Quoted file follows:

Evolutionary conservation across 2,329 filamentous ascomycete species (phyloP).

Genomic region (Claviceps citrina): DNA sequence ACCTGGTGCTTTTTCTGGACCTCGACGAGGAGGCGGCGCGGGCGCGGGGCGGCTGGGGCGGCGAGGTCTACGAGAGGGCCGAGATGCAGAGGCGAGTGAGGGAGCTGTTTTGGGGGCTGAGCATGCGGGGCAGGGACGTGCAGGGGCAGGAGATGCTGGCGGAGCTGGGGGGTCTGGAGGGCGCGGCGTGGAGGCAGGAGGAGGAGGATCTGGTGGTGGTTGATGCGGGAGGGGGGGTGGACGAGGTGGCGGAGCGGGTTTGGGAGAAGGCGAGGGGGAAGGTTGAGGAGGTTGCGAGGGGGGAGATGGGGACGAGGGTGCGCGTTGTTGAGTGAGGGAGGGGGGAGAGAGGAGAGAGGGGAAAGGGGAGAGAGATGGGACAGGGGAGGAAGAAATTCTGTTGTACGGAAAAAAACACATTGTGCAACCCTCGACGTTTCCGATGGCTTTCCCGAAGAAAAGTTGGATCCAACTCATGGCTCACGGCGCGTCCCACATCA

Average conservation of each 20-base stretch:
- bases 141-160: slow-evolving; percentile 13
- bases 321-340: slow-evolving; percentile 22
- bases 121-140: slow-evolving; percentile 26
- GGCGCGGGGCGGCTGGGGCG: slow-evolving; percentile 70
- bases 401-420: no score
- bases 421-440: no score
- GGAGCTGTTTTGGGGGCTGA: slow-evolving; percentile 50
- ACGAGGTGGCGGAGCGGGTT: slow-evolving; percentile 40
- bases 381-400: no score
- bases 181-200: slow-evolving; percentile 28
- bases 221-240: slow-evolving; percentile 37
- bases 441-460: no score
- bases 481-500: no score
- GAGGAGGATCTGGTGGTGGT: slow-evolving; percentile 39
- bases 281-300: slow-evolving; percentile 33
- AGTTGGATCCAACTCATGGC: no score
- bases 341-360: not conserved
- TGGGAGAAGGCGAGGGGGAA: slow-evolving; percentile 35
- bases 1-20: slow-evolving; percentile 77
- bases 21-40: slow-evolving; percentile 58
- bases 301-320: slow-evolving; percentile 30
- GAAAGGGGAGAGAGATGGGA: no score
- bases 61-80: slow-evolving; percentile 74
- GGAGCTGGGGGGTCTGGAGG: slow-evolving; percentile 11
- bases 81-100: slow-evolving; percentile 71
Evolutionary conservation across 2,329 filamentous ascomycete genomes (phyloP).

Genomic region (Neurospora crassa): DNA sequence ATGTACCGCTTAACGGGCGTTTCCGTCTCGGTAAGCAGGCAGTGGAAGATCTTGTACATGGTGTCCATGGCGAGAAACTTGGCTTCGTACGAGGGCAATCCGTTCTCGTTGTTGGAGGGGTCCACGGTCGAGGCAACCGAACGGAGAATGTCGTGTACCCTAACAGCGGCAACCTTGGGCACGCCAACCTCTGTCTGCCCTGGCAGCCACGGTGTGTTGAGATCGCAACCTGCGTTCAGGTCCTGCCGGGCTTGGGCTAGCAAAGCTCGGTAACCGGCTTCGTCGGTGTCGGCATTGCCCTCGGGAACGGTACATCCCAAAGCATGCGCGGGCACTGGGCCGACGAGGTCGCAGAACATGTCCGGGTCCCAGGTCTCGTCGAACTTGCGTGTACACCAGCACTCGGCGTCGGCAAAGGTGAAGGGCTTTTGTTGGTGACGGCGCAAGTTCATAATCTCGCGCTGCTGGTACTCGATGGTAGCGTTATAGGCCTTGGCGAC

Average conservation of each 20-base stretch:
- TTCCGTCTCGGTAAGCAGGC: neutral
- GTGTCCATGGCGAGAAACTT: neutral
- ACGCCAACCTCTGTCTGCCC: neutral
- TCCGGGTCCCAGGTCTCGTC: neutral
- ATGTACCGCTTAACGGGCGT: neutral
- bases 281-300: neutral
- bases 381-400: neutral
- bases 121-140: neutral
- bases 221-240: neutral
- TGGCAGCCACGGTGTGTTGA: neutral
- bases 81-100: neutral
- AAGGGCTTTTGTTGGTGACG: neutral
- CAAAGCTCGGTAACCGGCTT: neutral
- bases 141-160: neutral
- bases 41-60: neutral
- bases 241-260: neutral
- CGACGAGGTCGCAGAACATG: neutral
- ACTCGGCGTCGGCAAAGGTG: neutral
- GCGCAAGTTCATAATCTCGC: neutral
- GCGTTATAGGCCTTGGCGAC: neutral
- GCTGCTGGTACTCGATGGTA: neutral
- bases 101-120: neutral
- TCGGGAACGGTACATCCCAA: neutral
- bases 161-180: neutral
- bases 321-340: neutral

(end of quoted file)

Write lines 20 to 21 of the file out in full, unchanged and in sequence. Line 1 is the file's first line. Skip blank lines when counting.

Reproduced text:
- bases 341-360: not conserved
- TGGGAGAAGGCGAGGGGGAA: slow-evolving; percentile 35